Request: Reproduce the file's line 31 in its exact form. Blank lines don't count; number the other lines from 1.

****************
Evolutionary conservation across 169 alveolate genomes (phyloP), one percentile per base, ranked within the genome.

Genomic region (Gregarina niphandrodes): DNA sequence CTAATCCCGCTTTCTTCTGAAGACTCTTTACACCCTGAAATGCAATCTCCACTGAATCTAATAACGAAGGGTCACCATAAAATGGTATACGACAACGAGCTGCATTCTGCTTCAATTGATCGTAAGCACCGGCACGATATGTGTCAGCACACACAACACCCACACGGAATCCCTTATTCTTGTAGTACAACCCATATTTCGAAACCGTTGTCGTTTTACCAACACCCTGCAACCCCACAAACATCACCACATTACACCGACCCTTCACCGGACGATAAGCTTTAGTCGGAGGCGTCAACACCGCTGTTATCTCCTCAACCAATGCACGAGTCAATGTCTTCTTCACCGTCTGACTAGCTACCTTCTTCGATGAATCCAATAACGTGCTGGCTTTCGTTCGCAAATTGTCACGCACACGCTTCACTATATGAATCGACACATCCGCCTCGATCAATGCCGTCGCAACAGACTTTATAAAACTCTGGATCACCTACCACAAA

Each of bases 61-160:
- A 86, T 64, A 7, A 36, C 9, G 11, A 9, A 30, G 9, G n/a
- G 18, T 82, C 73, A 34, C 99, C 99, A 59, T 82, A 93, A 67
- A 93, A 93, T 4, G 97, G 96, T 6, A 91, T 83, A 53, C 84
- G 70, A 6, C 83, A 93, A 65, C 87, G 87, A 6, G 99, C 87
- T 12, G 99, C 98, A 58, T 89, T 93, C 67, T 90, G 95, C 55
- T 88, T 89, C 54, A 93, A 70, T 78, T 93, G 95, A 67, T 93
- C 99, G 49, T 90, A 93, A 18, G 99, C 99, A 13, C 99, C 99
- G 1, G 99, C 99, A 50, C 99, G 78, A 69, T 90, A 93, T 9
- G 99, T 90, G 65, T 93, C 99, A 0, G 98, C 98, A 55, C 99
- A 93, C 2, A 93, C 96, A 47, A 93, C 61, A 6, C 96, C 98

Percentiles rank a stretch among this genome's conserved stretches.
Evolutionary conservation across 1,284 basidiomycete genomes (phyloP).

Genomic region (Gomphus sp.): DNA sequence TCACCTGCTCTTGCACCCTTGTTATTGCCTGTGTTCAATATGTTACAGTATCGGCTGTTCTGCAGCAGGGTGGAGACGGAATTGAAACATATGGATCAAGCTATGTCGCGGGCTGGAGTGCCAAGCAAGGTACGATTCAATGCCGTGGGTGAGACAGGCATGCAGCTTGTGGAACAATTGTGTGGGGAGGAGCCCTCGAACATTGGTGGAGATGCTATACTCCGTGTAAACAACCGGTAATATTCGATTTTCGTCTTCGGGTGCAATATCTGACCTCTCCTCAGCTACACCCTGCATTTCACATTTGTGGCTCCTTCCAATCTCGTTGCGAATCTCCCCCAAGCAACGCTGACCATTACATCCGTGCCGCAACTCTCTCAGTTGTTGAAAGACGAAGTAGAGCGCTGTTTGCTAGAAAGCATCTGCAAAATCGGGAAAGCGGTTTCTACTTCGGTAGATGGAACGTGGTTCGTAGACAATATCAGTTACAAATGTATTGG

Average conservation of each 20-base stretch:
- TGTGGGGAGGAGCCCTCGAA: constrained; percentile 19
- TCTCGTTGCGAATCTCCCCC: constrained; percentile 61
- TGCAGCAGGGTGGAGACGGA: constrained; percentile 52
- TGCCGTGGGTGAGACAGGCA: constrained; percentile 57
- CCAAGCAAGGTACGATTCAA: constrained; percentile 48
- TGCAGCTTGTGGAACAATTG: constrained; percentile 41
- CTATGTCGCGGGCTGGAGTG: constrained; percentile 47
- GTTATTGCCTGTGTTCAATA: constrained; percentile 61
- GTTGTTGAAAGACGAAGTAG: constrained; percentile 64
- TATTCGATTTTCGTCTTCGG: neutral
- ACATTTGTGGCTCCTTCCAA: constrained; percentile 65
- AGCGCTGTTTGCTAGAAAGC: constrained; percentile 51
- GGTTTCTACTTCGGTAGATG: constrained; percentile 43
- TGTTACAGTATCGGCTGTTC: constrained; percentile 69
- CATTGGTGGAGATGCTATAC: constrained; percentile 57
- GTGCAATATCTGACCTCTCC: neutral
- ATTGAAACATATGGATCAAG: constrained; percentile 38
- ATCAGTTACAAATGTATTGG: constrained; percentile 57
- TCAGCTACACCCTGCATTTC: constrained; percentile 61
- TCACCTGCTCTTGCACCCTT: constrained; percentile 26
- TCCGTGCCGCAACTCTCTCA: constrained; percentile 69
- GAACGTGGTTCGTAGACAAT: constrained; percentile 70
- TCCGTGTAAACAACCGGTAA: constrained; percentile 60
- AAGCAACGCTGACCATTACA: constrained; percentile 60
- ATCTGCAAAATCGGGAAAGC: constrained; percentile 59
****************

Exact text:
- TGTTACAGTATCGGCTGTTC: constrained; percentile 69